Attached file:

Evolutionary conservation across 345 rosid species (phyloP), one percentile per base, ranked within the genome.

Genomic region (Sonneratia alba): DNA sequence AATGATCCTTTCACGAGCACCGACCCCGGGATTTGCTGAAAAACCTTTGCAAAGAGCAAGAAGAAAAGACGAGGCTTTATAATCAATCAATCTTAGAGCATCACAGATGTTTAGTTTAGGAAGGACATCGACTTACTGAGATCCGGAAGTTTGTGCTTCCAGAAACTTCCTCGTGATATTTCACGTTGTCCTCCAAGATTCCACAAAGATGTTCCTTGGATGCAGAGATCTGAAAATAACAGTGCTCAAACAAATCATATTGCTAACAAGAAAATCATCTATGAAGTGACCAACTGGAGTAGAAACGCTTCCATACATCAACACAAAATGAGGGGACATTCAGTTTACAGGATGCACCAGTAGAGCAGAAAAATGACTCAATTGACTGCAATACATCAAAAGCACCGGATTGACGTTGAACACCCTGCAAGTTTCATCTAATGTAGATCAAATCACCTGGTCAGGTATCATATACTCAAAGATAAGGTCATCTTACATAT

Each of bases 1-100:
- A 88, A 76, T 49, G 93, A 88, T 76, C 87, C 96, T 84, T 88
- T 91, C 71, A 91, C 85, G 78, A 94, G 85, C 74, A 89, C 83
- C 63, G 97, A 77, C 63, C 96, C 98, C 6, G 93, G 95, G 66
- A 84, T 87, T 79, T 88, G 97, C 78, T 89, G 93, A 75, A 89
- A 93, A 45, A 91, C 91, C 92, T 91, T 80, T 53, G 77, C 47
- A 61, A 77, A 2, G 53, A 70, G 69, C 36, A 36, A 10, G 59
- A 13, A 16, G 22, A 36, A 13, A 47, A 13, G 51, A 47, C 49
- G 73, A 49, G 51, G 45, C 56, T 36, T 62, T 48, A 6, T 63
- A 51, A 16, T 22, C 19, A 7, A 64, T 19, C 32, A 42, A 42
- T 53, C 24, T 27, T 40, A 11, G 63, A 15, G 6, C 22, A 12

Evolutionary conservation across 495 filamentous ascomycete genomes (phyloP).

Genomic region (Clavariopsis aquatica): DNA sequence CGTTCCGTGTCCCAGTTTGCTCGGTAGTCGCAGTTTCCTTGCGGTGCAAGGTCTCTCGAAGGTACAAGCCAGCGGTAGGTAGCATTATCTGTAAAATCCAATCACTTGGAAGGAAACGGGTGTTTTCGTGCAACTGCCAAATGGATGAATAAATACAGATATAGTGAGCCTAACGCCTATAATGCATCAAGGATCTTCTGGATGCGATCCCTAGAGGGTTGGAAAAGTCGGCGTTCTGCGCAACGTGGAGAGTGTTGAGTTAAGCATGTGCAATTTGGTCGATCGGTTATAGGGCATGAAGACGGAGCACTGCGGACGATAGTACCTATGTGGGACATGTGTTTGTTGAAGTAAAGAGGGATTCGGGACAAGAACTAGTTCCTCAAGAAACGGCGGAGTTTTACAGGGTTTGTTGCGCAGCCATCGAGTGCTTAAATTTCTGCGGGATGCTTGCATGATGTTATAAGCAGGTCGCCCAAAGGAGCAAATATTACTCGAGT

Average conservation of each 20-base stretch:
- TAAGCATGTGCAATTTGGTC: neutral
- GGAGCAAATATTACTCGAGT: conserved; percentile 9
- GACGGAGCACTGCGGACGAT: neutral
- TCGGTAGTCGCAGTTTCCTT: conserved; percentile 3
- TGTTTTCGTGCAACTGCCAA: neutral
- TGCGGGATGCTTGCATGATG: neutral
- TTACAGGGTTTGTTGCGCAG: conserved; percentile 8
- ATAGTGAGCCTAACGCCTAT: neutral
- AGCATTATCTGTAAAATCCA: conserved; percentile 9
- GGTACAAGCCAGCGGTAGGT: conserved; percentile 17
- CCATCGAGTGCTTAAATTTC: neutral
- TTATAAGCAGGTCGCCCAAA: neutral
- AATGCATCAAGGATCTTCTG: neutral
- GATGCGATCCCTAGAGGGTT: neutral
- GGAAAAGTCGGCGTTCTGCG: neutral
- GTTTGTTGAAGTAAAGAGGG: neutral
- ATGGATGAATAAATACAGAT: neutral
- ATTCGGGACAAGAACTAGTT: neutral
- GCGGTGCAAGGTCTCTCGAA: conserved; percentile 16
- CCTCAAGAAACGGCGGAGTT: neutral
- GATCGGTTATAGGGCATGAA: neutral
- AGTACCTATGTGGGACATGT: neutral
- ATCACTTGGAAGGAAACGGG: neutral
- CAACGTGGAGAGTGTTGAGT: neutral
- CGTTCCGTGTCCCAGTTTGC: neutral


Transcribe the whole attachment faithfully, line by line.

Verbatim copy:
Evolutionary conservation across 345 rosid species (phyloP), one percentile per base, ranked within the genome.

Genomic region (Sonneratia alba): DNA sequence AATGATCCTTTCACGAGCACCGACCCCGGGATTTGCTGAAAAACCTTTGCAAAGAGCAAGAAGAAAAGACGAGGCTTTATAATCAATCAATCTTAGAGCATCACAGATGTTTAGTTTAGGAAGGACATCGACTTACTGAGATCCGGAAGTTTGTGCTTCCAGAAACTTCCTCGTGATATTTCACGTTGTCCTCCAAGATTCCACAAAGATGTTCCTTGGATGCAGAGATCTGAAAATAACAGTGCTCAAACAAATCATATTGCTAACAAGAAAATCATCTATGAAGTGACCAACTGGAGTAGAAACGCTTCCATACATCAACACAAAATGAGGGGACATTCAGTTTACAGGATGCACCAGTAGAGCAGAAAAATGACTCAATTGACTGCAATACATCAAAAGCACCGGATTGACGTTGAACACCCTGCAAGTTTCATCTAATGTAGATCAAATCACCTGGTCAGGTATCATATACTCAAAGATAAGGTCATCTTACATAT

Each of bases 1-100:
- A 88, A 76, T 49, G 93, A 88, T 76, C 87, C 96, T 84, T 88
- T 91, C 71, A 91, C 85, G 78, A 94, G 85, C 74, A 89, C 83
- C 63, G 97, A 77, C 63, C 96, C 98, C 6, G 93, G 95, G 66
- A 84, T 87, T 79, T 88, G 97, C 78, T 89, G 93, A 75, A 89
- A 93, A 45, A 91, C 91, C 92, T 91, T 80, T 53, G 77, C 47
- A 61, A 77, A 2, G 53, A 70, G 69, C 36, A 36, A 10, G 59
- A 13, A 16, G 22, A 36, A 13, A 47, A 13, G 51, A 47, C 49
- G 73, A 49, G 51, G 45, C 56, T 36, T 62, T 48, A 6, T 63
- A 51, A 16, T 22, C 19, A 7, A 64, T 19, C 32, A 42, A 42
- T 53, C 24, T 27, T 40, A 11, G 63, A 15, G 6, C 22, A 12

Evolutionary conservation across 495 filamentous ascomycete genomes (phyloP).

Genomic region (Clavariopsis aquatica): DNA sequence CGTTCCGTGTCCCAGTTTGCTCGGTAGTCGCAGTTTCCTTGCGGTGCAAGGTCTCTCGAAGGTACAAGCCAGCGGTAGGTAGCATTATCTGTAAAATCCAATCACTTGGAAGGAAACGGGTGTTTTCGTGCAACTGCCAAATGGATGAATAAATACAGATATAGTGAGCCTAACGCCTATAATGCATCAAGGATCTTCTGGATGCGATCCCTAGAGGGTTGGAAAAGTCGGCGTTCTGCGCAACGTGGAGAGTGTTGAGTTAAGCATGTGCAATTTGGTCGATCGGTTATAGGGCATGAAGACGGAGCACTGCGGACGATAGTACCTATGTGGGACATGTGTTTGTTGAAGTAAAGAGGGATTCGGGACAAGAACTAGTTCCTCAAGAAACGGCGGAGTTTTACAGGGTTTGTTGCGCAGCCATCGAGTGCTTAAATTTCTGCGGGATGCTTGCATGATGTTATAAGCAGGTCGCCCAAAGGAGCAAATATTACTCGAGT

Average conservation of each 20-base stretch:
- TAAGCATGTGCAATTTGGTC: neutral
- GGAGCAAATATTACTCGAGT: conserved; percentile 9
- GACGGAGCACTGCGGACGAT: neutral
- TCGGTAGTCGCAGTTTCCTT: conserved; percentile 3
- TGTTTTCGTGCAACTGCCAA: neutral
- TGCGGGATGCTTGCATGATG: neutral
- TTACAGGGTTTGTTGCGCAG: conserved; percentile 8
- ATAGTGAGCCTAACGCCTAT: neutral
- AGCATTATCTGTAAAATCCA: conserved; percentile 9
- GGTACAAGCCAGCGGTAGGT: conserved; percentile 17
- CCATCGAGTGCTTAAATTTC: neutral
- TTATAAGCAGGTCGCCCAAA: neutral
- AATGCATCAAGGATCTTCTG: neutral
- GATGCGATCCCTAGAGGGTT: neutral
- GGAAAAGTCGGCGTTCTGCG: neutral
- GTTTGTTGAAGTAAAGAGGG: neutral
- ATGGATGAATAAATACAGAT: neutral
- ATTCGGGACAAGAACTAGTT: neutral
- GCGGTGCAAGGTCTCTCGAA: conserved; percentile 16
- CCTCAAGAAACGGCGGAGTT: neutral
- GATCGGTTATAGGGCATGAA: neutral
- AGTACCTATGTGGGACATGT: neutral
- ATCACTTGGAAGGAAACGGG: neutral
- CAACGTGGAGAGTGTTGAGT: neutral
- CGTTCCGTGTCCCAGTTTGC: neutral